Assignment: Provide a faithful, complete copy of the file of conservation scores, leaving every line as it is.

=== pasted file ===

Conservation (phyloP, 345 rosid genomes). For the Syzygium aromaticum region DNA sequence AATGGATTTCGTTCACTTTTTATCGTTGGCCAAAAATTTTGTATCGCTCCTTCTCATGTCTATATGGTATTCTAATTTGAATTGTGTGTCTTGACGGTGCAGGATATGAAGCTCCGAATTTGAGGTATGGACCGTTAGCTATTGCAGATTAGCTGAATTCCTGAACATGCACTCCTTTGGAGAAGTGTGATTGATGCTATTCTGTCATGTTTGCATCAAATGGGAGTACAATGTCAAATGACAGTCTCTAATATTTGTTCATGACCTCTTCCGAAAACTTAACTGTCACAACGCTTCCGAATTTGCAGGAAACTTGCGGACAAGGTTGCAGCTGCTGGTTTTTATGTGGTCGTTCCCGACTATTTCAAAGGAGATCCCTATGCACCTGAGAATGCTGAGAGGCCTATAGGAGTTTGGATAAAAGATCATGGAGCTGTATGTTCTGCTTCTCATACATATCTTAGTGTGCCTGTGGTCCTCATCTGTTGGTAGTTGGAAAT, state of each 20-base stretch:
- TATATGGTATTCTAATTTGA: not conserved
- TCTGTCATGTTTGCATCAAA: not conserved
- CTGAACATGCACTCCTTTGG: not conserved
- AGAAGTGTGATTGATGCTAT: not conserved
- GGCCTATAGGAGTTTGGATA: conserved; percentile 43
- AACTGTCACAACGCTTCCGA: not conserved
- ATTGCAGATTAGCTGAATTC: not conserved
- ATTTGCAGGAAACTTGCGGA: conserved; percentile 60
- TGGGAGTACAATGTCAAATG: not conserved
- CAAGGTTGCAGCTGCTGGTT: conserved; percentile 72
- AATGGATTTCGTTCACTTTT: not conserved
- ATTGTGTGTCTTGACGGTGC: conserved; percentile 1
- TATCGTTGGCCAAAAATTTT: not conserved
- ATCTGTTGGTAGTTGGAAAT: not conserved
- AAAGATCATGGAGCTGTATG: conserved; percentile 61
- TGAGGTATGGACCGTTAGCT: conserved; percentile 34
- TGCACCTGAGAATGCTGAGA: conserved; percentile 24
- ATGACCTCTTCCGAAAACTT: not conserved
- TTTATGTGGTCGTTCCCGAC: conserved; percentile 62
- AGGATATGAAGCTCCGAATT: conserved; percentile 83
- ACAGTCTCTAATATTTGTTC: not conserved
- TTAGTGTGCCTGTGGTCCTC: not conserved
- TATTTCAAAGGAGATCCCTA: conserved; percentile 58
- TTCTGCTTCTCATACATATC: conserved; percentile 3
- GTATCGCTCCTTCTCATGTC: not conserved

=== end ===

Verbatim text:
Conservation (phyloP, 345 rosid genomes). For the Syzygium aromaticum region DNA sequence AATGGATTTCGTTCACTTTTTATCGTTGGCCAAAAATTTTGTATCGCTCCTTCTCATGTCTATATGGTATTCTAATTTGAATTGTGTGTCTTGACGGTGCAGGATATGAAGCTCCGAATTTGAGGTATGGACCGTTAGCTATTGCAGATTAGCTGAATTCCTGAACATGCACTCCTTTGGAGAAGTGTGATTGATGCTATTCTGTCATGTTTGCATCAAATGGGAGTACAATGTCAAATGACAGTCTCTAATATTTGTTCATGACCTCTTCCGAAAACTTAACTGTCACAACGCTTCCGAATTTGCAGGAAACTTGCGGACAAGGTTGCAGCTGCTGGTTTTTATGTGGTCGTTCCCGACTATTTCAAAGGAGATCCCTATGCACCTGAGAATGCTGAGAGGCCTATAGGAGTTTGGATAAAAGATCATGGAGCTGTATGTTCTGCTTCTCATACATATCTTAGTGTGCCTGTGGTCCTCATCTGTTGGTAGTTGGAAAT, state of each 20-base stretch:
- TATATGGTATTCTAATTTGA: not conserved
- TCTGTCATGTTTGCATCAAA: not conserved
- CTGAACATGCACTCCTTTGG: not conserved
- AGAAGTGTGATTGATGCTAT: not conserved
- GGCCTATAGGAGTTTGGATA: conserved; percentile 43
- AACTGTCACAACGCTTCCGA: not conserved
- ATTGCAGATTAGCTGAATTC: not conserved
- ATTTGCAGGAAACTTGCGGA: conserved; percentile 60
- TGGGAGTACAATGTCAAATG: not conserved
- CAAGGTTGCAGCTGCTGGTT: conserved; percentile 72
- AATGGATTTCGTTCACTTTT: not conserved
- ATTGTGTGTCTTGACGGTGC: conserved; percentile 1
- TATCGTTGGCCAAAAATTTT: not conserved
- ATCTGTTGGTAGTTGGAAAT: not conserved
- AAAGATCATGGAGCTGTATG: conserved; percentile 61
- TGAGGTATGGACCGTTAGCT: conserved; percentile 34
- TGCACCTGAGAATGCTGAGA: conserved; percentile 24
- ATGACCTCTTCCGAAAACTT: not conserved
- TTTATGTGGTCGTTCCCGAC: conserved; percentile 62
- AGGATATGAAGCTCCGAATT: conserved; percentile 83
- ACAGTCTCTAATATTTGTTC: not conserved
- TTAGTGTGCCTGTGGTCCTC: not conserved
- TATTTCAAAGGAGATCCCTA: conserved; percentile 58
- TTCTGCTTCTCATACATATC: conserved; percentile 3
- GTATCGCTCCTTCTCATGTC: not conserved